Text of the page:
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Why do so many LEOs have a ‘Type A’ personality?

You must be a certain type of person – adventuresome, traditional, organized – to be drawn to a career in law enforcement.

By Megan Wells, Police1 Contributor

There is no question about it, Type A personalities are common in law enforcement. Type A tendencies can be good for the meticulous trade, but they can also mean major setbacks and limitations. What does it mean to be Type A, why is it so prevalent in public safety, and what implications comes along with Type A characteristics?

What are common traits of Type A personalities?

Personality types were first researched by Meyer Friedman, M.D. and R.H. Rosenman, M.D., who were trying to find a correlation between mental state and physical health.

Friedman and Rosenman monitored patients with heart conditions in a hospital waiting room. Unlike most patients, who waited patiently, some people seemed unable to sit in their seats for long. They tended to sit on the edge of their seats and stood up frequently. This observation began to outline the Type A personality.

Take the quiz: Are you Type A?

Since the Type A label was created, further research has defined what it means to be Type A. According to Simply Psychology, people with a Type A personality are typically:

  • Competitive
  • Self-critical
  • Have high work involvement
  • Extroverts
  • Feel a constant sense of urgency
  • Concerned with time management
  • Organized

Do these traits sound familiar? It turns out Type A is relatively common among cops.

Type A and LEOs

There is little room for error in this profession, which is why a self-critical, competitive and organized person is the perfect fit for law enforcement. Police1 contributor Dr. Dorothy McCoy created a test to determine “Would you be a good cop ?” Many of the points on her list include Type A traits that are also common traits among good cops:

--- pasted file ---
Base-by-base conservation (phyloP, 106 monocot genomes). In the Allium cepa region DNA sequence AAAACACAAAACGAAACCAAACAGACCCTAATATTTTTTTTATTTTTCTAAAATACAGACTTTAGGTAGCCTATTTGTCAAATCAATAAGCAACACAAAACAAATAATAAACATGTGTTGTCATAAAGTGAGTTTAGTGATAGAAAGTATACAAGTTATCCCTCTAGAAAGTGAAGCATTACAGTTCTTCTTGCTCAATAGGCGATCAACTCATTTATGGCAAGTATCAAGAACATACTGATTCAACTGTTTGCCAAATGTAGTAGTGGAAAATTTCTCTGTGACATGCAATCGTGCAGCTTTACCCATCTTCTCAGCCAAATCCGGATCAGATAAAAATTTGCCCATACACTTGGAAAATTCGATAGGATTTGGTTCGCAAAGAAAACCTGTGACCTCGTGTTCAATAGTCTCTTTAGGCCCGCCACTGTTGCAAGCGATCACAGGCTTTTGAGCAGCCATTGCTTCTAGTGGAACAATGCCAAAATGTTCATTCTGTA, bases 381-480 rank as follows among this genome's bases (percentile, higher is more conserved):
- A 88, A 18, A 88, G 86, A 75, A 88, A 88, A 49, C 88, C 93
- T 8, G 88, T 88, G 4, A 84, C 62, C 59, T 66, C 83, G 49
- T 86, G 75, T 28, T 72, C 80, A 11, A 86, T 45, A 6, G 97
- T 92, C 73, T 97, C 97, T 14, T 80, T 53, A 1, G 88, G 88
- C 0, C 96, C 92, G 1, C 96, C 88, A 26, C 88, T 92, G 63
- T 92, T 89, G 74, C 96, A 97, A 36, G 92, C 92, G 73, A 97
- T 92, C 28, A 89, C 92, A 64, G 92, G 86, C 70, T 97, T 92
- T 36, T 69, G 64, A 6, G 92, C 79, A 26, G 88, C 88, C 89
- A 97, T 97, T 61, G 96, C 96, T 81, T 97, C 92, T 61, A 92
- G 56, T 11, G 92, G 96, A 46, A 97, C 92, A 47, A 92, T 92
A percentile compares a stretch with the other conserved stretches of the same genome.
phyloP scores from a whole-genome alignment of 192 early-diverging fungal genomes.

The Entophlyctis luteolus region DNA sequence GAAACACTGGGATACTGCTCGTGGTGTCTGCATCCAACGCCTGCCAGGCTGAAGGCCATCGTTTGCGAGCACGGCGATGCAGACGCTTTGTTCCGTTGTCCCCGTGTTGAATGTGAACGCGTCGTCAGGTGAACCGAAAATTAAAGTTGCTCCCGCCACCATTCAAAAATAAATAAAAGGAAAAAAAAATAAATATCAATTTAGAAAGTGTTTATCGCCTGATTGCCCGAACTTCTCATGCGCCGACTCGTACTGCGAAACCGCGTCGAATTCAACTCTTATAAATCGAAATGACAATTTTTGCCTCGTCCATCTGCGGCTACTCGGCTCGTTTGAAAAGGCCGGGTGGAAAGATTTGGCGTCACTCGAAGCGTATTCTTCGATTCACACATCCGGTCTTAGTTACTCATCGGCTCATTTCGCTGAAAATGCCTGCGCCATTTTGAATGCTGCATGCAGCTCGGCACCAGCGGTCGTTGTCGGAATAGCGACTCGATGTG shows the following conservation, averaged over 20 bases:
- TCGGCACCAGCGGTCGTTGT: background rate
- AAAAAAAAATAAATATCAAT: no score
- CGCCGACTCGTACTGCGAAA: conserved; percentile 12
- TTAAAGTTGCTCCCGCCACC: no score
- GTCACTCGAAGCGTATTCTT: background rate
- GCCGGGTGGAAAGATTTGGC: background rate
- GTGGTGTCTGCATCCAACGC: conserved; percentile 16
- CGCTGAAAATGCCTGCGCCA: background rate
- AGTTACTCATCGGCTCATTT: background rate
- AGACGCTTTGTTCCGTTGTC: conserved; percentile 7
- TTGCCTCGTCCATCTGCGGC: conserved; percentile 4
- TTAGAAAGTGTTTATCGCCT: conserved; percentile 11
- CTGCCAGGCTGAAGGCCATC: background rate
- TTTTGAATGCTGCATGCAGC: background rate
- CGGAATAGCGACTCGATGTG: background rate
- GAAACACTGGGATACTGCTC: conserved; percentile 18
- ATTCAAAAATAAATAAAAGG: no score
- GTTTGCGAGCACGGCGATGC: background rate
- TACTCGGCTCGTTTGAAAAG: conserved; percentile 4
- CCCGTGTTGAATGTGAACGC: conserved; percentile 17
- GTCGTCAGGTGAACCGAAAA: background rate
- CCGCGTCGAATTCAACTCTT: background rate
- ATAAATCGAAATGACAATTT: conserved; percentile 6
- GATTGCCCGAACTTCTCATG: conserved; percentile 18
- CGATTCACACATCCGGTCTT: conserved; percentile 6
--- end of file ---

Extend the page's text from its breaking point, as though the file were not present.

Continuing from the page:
• Maintaining traditions
  • Preferring rules and regulations
  • Desiring continuity
  • Seeing that things get done correctly over creatively
  • Organized

Just because Type A traits can lead to “good cop” behavior, the personality isn’t always favorable. Those with Type A personalities put a lot of pressure on themselves, as well as on others, to follow the same degree of order and intensity. Too many employees within a department who have Type A personalities can lead to low morale, so it’s important to keep a balance to maintain a healthy work atmosphere.

Words of warning for Type A

A constant need for perfection and order means Type A traits can contribute to stress, making it a double-edged sword for this already stressful occupation. It’s not surprising that LEOs have an increased risk for stress-related health issues like high blood pressure. Running on high adrenaline in high-stress situations too frequently is unhealthy, and it’s important to find an outlet to help you cope with stress, such as yoga, running, meditating, fishing or camping.

Type A personalities are drawn to a career in law enforcement because the key traits are practically copied from a LEO’s job description. If you are Type A, it’s important to understand what positive and negative habits accompany your personality traits.

The Police1 Lifestyle content series is written for the off-duty police officer. Here you’ll find content on everything from the latest automotive and entertainment trends to tips and tricks for financial planning – all written from a police officer’s perspective, with an eye toward what makes you unique even when you’re not on patrol.